Within the documents made public Tuesday were internal employee guides encouraging customers with little money to pay for the tuition with their credit cards. “We teach the technique of using OPM … Other People’s Money,” explained the internal instructions for salespeople. The documents pushed employees to exploit the emotions of potential customers. “Let them know you’ve found an answer to their problems,” read confidential instructions to salespeople.
The most striking documents were written testimony from former employees of Trump University who said they had become disenchanted with the university’s tactics and culture. Corrine Sommer, an event manager, recounted how colleagues encouraged students to open up as many credit cards as possible to pay for classes that many of them could not afford.
“It’s O.K., just max out your credit card,” Ms. Sommer recalled their saying.
Jason Nicholas, a sales executive at Trump University, recalled a deceptive pitch used to lure students — that Mr. Trump would be “actively involved” in their education. “This was not true,” Mr. Nicholas testified, saying Mr. Trump was hardly involved at all. Trump University, Mr. Nicholas concluded, was “a facade, a total lie.”
The article continues by noting that Trump’s lawyers said the above testimony had been “completely discredited” in depositions that the lawyers refused to produce.
Knowing about Trump’s refusal to release his tax returns and knowing about Trump University, I knew I would not vote for Trump. I had decided that I would vote, but not for Trump.
Add to the above list of “Reasons not to vote for Trump” Trump’s words against the “Mexican” judge overseeing the Trump University lawsuits, as the June 03,2016, Wall Street Journal recounts:
Donald Trump on Thursday escalated his attacks on the federal judge presiding over civil fraud lawsuits against Trump University, amid criticism from legal observers who say the presumptive GOP presidential nominee’s comments are an unusual affront on an independent judiciary.
In an interview, Mr. Trump said U.S. District Judge Gonzalo Curiel had “an absolute conflict” in presiding over the litigation given that he was “of Mexican heritage” and a member of a Latino lawyers’ association. Mr. Trump said the background of the judge, who was born in Indiana to Mexican immigrants, was relevant because of his campaign stance against illegal immigration and his pledge to seal the southern U.S. border. “I’m building a wall. It’s an inherent conflict of interest,” Mr. Trump said. …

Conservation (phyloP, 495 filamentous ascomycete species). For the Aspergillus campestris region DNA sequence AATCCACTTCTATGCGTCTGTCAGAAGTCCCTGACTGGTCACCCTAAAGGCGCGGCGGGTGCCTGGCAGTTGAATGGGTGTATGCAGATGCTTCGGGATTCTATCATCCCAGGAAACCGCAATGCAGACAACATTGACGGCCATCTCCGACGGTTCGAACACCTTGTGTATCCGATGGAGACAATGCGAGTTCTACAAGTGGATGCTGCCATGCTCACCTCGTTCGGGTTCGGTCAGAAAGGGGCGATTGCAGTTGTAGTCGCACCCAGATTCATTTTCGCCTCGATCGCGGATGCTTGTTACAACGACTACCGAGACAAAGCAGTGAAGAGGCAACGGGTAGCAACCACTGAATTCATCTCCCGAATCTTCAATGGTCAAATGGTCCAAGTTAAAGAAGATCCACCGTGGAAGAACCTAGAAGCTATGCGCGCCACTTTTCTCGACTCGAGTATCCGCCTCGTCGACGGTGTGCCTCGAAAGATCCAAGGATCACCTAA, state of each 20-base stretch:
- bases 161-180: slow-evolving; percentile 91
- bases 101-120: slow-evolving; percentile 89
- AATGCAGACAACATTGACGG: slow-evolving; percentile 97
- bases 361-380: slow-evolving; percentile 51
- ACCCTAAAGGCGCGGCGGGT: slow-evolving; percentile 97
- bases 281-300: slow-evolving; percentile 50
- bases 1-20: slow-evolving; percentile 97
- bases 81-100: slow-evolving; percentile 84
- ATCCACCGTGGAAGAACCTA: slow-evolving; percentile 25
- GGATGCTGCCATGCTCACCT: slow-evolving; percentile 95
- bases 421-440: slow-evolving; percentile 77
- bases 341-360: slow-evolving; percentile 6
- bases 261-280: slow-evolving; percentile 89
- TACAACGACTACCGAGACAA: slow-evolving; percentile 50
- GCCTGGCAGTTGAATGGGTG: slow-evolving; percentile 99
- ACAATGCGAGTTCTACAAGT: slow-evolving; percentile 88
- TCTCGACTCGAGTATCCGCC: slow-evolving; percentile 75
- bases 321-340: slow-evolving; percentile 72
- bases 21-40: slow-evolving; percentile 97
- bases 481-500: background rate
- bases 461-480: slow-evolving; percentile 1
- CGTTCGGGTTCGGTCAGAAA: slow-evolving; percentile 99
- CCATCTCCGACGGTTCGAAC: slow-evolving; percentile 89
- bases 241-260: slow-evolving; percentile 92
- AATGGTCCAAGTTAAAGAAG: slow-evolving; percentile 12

For judges, being criticized for rulings comes with the territory, but court watchers say it is a degree far different when the critic could win the nation’s highest office, is involved in a pending case and references the judge’s ethnicity.
Even knowing the above, and deciding that I would not vote for an unelectable candidate, I had no plans to publicly announce that I would vote for Clinton (ouch). Then I read this July 23, 2016, New York Times op-ed entitled, “Is Donald Trump a Racist?”:
HAS the party of Lincoln just nominated a racist to be president? We shouldn’t toss around such accusations lightly, so I’ve looked back over more than 40 years of Donald Trump’s career to see what the record says.
One early red flag arose in 1973, when President Richard Nixon’s Justice Department — not exactly the radicals of the day — sued Trump and his father, Fred Trump, for systematically discriminating against blacks in housing rentals.
I’ve waded through 1,021 pages of documents from that legal battle, and they are devastating. Donald Trump was then president of the family real estate firm, and the government amassed overwhelming evidence that the company had a policy of discriminating against blacks, including those serving in the military. …
As Trump moved into casinos, discrimination followed. In the 1980s, according to a former Trump casino worker, Kip Brown, who was quoted by The New Yorker: “When Donald and Ivana came to the casino, the bosses would order all the black people off the floor. … They put us all in the back.” …
The recent record may be more familiar: Trump’s suggestions that President Obama was born in Kenya; his insinuations that Obama was admitted to Ivy League schools only because of affirmative action; his denunciations of Mexican immigrants as, “in many cases, criminals, drug dealers, rapists”; his calls for a temporary ban on Muslims entering the United States; his dismissal of an American-born judge of Mexican ancestry as a Mexican who cannot fairly hear his case; his reluctance to distance himself from the Ku Klux Klan in a television interview; his retweet of a graphic suggesting that 81 percent of white murder victims are killed by blacks (the actual figure is about 15 percent); and so on.
By this time, nothing anyone could say to me could persuade me to vote for Donald Trump. Even so, still no outright Clinton endorsement from me. I had not planned to openly support her as my way of combating a Trump presidency.
But when he made the comment as though he were speaking directly to Russia and inviting the hacking of an American’s email, that put me over the edge.
This man wants to be president, and he cannot control his own mouth.
I have had readers excuse his behavior as a casual comment, but that is not good enough. This man demonstrates a dangerous lack of self control when it comes to the need to win, or confronting being snubbed or otherwise wronged.
And even when he tries to display some modicum of self control, his words require explaining, as CNN notes in its July 28, 2016, article entitled, “Trump Says He Would Like to ‘Hit’ DNC Speakers Who Disparaged Him”:
Donald Trump, after hearing speeches at the Democratic convention this week, said Thursday he wanted to “hit a number of those speakers so hard, their heads would spin.”
“They’d never recover,” he said.
Trump often uses the term “hit” to mean verbally attack, rather than physical contact.
Trump does not have the self possession of a statesman. That lack of self possession coupled with his apparent need to readily defend his abundant ego are a dangerous combination when international diplomacy is concerned, and it is the Trump running of the mouth that pushed me to openly (albeit reluctantly) support Clinton.
I realize that many will want to argue me out of my position, but I will not be engaging in any arguments. My decision has not been a pleasant one to make; however, I thought I would at least try to clarify my thinking to those who are perhaps perplexed, perhaps disenchanted, by my choice.
One issue is for certain: I will not condemn anyone for her or his position regarding this election, including a loss of confidence in me for mine.